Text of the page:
How to Fix a Lawn Ruined With Mold


Molds may appear in your lawn after a wet winter as the snow melts or in moist areas that do not have good sun coverage. Also, the early spring, wet and warm, is a breeding ground for the fungus that causes the mold. Snow molds have a gray or pink appearance, while slime molds appear white, gray, purple or yellow. Although the fungus looks serious, it will not harm lawn grasses, but may cause an undesirable appearance to the lawn. Chemical controls are not needed; just proper care of the lawn.

Step 1

Rake areas where the mold is thick to remove dead grass from the lawn, which mold feeds on, and break up the mold deposits.

Step 2

Mow the lawn so that the grass is 1 inch high to destroy large mounds of the fungus. Remove further fungus from the lawn using a strong blast of water from a hose. Remove dead grass from mowing the lawn and use it in your compost patch.

Step 3

Run a power aerator along the mold trouble areas to help the soil breathe and prevent standing water in the lawn. If you use a handheld aerating tool, work the troubled area by hand. Run your aerator in two directions for best results.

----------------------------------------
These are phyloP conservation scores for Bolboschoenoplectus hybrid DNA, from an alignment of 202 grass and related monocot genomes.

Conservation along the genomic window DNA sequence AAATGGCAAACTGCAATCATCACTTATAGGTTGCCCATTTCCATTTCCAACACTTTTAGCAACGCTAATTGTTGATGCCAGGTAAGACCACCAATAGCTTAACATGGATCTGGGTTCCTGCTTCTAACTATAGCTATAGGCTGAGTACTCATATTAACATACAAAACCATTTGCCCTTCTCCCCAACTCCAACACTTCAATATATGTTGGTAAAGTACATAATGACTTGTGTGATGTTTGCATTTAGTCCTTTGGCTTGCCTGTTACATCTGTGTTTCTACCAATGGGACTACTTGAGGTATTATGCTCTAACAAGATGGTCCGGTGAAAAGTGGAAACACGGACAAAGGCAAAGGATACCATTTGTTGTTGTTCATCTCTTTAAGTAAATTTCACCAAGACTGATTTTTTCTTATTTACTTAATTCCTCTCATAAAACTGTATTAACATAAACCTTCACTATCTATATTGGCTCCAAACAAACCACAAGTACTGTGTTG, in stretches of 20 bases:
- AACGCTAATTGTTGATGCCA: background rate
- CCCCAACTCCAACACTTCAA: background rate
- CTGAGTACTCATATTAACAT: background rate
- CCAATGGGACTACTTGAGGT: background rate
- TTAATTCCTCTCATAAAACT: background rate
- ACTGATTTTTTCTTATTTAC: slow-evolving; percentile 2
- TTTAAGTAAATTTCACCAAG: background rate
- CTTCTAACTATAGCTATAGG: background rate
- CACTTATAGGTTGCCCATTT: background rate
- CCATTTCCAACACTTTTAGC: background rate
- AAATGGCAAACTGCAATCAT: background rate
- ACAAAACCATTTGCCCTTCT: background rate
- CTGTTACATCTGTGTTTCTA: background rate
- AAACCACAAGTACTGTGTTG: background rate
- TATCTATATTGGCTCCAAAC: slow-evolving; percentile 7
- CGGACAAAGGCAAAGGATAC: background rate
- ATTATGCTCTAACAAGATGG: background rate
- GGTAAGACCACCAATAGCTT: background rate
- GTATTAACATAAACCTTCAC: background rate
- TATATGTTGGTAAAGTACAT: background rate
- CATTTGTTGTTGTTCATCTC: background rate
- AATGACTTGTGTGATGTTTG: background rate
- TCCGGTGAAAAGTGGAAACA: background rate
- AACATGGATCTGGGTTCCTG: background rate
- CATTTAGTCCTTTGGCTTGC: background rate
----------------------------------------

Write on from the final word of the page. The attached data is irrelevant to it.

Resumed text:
Step 4

Rake up leaves from trees in the fall to remove dead material that mold feeds on.

Step 5

Spread out large piles of snow during the winter so that it melts evenly, preventing patches of water in the lawn that can breed mold.

Things You'll Need

  • Lawn mower
  • Rake
  • Aerator


  • Clemson Extension: Spanish Moss, Lichens & Slime Molds
  • Alabama Cooperative Extension: Slime Molds and Home Lawns
  • University of Minnesota Extension Service: Snow Molds in Lawns
Keywords: lawn mold, lawn mold control, lawn mold fix

About this Author

Cleveland Van Cecil is a freelancer writer specializing in technology. He has been a freelance writer for three years and has published extensively on, writing articles on subjects as diverse as boat motors and hydroponic gardening. Van Cecil has a Bachelor of Arts in liberal arts from Baldwin-Wallace College.